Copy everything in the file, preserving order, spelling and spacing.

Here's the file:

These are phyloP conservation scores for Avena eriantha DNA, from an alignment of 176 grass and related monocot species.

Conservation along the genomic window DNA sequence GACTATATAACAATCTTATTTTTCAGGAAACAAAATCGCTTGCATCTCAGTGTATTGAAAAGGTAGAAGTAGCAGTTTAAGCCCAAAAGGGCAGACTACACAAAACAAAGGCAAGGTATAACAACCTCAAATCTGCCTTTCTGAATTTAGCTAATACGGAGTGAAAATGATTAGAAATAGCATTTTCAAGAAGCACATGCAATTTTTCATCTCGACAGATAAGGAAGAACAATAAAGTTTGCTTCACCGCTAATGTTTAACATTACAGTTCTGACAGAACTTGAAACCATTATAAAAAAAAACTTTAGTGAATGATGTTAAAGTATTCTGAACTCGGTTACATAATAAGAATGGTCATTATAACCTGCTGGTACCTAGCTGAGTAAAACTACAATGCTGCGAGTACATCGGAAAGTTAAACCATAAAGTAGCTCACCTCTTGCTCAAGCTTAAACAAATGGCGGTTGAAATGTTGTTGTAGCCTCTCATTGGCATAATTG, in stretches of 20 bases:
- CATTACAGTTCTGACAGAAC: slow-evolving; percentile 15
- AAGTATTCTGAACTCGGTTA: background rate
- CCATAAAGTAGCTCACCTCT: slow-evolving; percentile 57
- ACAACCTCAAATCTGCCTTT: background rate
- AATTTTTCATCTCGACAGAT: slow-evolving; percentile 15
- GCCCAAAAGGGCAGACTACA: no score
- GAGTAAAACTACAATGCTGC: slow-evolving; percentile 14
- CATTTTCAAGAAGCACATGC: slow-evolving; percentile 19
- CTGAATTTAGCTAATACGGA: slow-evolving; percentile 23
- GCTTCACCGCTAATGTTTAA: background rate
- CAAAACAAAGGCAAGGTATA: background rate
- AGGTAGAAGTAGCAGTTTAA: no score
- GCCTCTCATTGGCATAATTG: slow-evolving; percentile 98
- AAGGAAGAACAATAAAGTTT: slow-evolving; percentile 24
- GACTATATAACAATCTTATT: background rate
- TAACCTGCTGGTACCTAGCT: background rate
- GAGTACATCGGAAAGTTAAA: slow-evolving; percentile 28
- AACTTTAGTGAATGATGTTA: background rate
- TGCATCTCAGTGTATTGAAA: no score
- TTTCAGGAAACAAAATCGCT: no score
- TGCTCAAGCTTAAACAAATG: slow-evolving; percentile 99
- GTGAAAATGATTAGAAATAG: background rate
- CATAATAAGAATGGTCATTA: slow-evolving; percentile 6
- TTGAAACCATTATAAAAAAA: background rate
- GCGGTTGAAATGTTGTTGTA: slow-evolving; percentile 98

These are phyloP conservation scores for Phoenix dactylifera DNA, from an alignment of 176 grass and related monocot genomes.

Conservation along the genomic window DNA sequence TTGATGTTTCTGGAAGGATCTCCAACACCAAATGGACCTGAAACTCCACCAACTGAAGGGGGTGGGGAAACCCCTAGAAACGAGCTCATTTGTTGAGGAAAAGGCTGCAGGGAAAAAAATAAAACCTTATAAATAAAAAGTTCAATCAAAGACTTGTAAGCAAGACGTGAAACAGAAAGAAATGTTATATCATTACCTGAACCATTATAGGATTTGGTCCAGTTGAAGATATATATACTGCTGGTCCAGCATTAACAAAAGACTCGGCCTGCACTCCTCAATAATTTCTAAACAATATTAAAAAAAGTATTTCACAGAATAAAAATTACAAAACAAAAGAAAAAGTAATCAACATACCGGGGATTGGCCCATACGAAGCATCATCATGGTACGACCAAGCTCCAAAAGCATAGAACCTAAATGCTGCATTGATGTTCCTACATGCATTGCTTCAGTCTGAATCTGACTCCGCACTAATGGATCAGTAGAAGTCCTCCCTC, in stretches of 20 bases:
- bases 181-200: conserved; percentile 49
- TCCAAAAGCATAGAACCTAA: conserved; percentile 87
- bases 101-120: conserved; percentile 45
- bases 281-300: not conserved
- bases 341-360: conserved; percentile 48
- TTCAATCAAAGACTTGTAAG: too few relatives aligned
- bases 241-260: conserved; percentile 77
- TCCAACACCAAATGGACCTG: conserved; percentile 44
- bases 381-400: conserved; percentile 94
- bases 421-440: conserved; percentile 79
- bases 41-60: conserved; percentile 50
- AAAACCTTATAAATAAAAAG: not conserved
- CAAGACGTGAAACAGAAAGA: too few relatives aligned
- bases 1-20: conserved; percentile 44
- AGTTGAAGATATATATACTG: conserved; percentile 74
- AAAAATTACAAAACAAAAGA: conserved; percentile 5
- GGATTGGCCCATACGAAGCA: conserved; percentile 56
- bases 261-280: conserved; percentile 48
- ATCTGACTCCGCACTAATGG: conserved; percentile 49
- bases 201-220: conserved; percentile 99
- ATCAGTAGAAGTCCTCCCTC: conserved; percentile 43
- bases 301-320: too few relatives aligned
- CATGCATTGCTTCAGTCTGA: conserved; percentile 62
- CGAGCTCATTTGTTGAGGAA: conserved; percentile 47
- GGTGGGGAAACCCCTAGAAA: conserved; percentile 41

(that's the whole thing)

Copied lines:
These are phyloP conservation scores for Avena eriantha DNA, from an alignment of 176 grass and related monocot species.

Conservation along the genomic window DNA sequence GACTATATAACAATCTTATTTTTCAGGAAACAAAATCGCTTGCATCTCAGTGTATTGAAAAGGTAGAAGTAGCAGTTTAAGCCCAAAAGGGCAGACTACACAAAACAAAGGCAAGGTATAACAACCTCAAATCTGCCTTTCTGAATTTAGCTAATACGGAGTGAAAATGATTAGAAATAGCATTTTCAAGAAGCACATGCAATTTTTCATCTCGACAGATAAGGAAGAACAATAAAGTTTGCTTCACCGCTAATGTTTAACATTACAGTTCTGACAGAACTTGAAACCATTATAAAAAAAAACTTTAGTGAATGATGTTAAAGTATTCTGAACTCGGTTACATAATAAGAATGGTCATTATAACCTGCTGGTACCTAGCTGAGTAAAACTACAATGCTGCGAGTACATCGGAAAGTTAAACCATAAAGTAGCTCACCTCTTGCTCAAGCTTAAACAAATGGCGGTTGAAATGTTGTTGTAGCCTCTCATTGGCATAATTG, in stretches of 20 bases:
- CATTACAGTTCTGACAGAAC: slow-evolving; percentile 15
- AAGTATTCTGAACTCGGTTA: background rate
- CCATAAAGTAGCTCACCTCT: slow-evolving; percentile 57
- ACAACCTCAAATCTGCCTTT: background rate
- AATTTTTCATCTCGACAGAT: slow-evolving; percentile 15
- GCCCAAAAGGGCAGACTACA: no score
- GAGTAAAACTACAATGCTGC: slow-evolving; percentile 14
- CATTTTCAAGAAGCACATGC: slow-evolving; percentile 19
- CTGAATTTAGCTAATACGGA: slow-evolving; percentile 23
- GCTTCACCGCTAATGTTTAA: background rate
- CAAAACAAAGGCAAGGTATA: background rate
- AGGTAGAAGTAGCAGTTTAA: no score
- GCCTCTCATTGGCATAATTG: slow-evolving; percentile 98
- AAGGAAGAACAATAAAGTTT: slow-evolving; percentile 24
- GACTATATAACAATCTTATT: background rate
- TAACCTGCTGGTACCTAGCT: background rate
- GAGTACATCGGAAAGTTAAA: slow-evolving; percentile 28
- AACTTTAGTGAATGATGTTA: background rate
- TGCATCTCAGTGTATTGAAA: no score
- TTTCAGGAAACAAAATCGCT: no score
- TGCTCAAGCTTAAACAAATG: slow-evolving; percentile 99
- GTGAAAATGATTAGAAATAG: background rate
- CATAATAAGAATGGTCATTA: slow-evolving; percentile 6
- TTGAAACCATTATAAAAAAA: background rate
- GCGGTTGAAATGTTGTTGTA: slow-evolving; percentile 98

These are phyloP conservation scores for Phoenix dactylifera DNA, from an alignment of 176 grass and related monocot genomes.

Conservation along the genomic window DNA sequence TTGATGTTTCTGGAAGGATCTCCAACACCAAATGGACCTGAAACTCCACCAACTGAAGGGGGTGGGGAAACCCCTAGAAACGAGCTCATTTGTTGAGGAAAAGGCTGCAGGGAAAAAAATAAAACCTTATAAATAAAAAGTTCAATCAAAGACTTGTAAGCAAGACGTGAAACAGAAAGAAATGTTATATCATTACCTGAACCATTATAGGATTTGGTCCAGTTGAAGATATATATACTGCTGGTCCAGCATTAACAAAAGACTCGGCCTGCACTCCTCAATAATTTCTAAACAATATTAAAAAAAGTATTTCACAGAATAAAAATTACAAAACAAAAGAAAAAGTAATCAACATACCGGGGATTGGCCCATACGAAGCATCATCATGGTACGACCAAGCTCCAAAAGCATAGAACCTAAATGCTGCATTGATGTTCCTACATGCATTGCTTCAGTCTGAATCTGACTCCGCACTAATGGATCAGTAGAAGTCCTCCCTC, in stretches of 20 bases:
- bases 181-200: conserved; percentile 49
- TCCAAAAGCATAGAACCTAA: conserved; percentile 87
- bases 101-120: conserved; percentile 45
- bases 281-300: not conserved
- bases 341-360: conserved; percentile 48
- TTCAATCAAAGACTTGTAAG: too few relatives aligned
- bases 241-260: conserved; percentile 77
- TCCAACACCAAATGGACCTG: conserved; percentile 44
- bases 381-400: conserved; percentile 94
- bases 421-440: conserved; percentile 79
- bases 41-60: conserved; percentile 50
- AAAACCTTATAAATAAAAAG: not conserved
- CAAGACGTGAAACAGAAAGA: too few relatives aligned
- bases 1-20: conserved; percentile 44
- AGTTGAAGATATATATACTG: conserved; percentile 74
- AAAAATTACAAAACAAAAGA: conserved; percentile 5
- GGATTGGCCCATACGAAGCA: conserved; percentile 56
- bases 261-280: conserved; percentile 48
- ATCTGACTCCGCACTAATGG: conserved; percentile 49
- bases 201-220: conserved; percentile 99
- ATCAGTAGAAGTCCTCCCTC: conserved; percentile 43
- bases 301-320: too few relatives aligned
- CATGCATTGCTTCAGTCTGA: conserved; percentile 62
- CGAGCTCATTTGTTGAGGAA: conserved; percentile 47
- GGTGGGGAAACCCCTAGAAA: conserved; percentile 41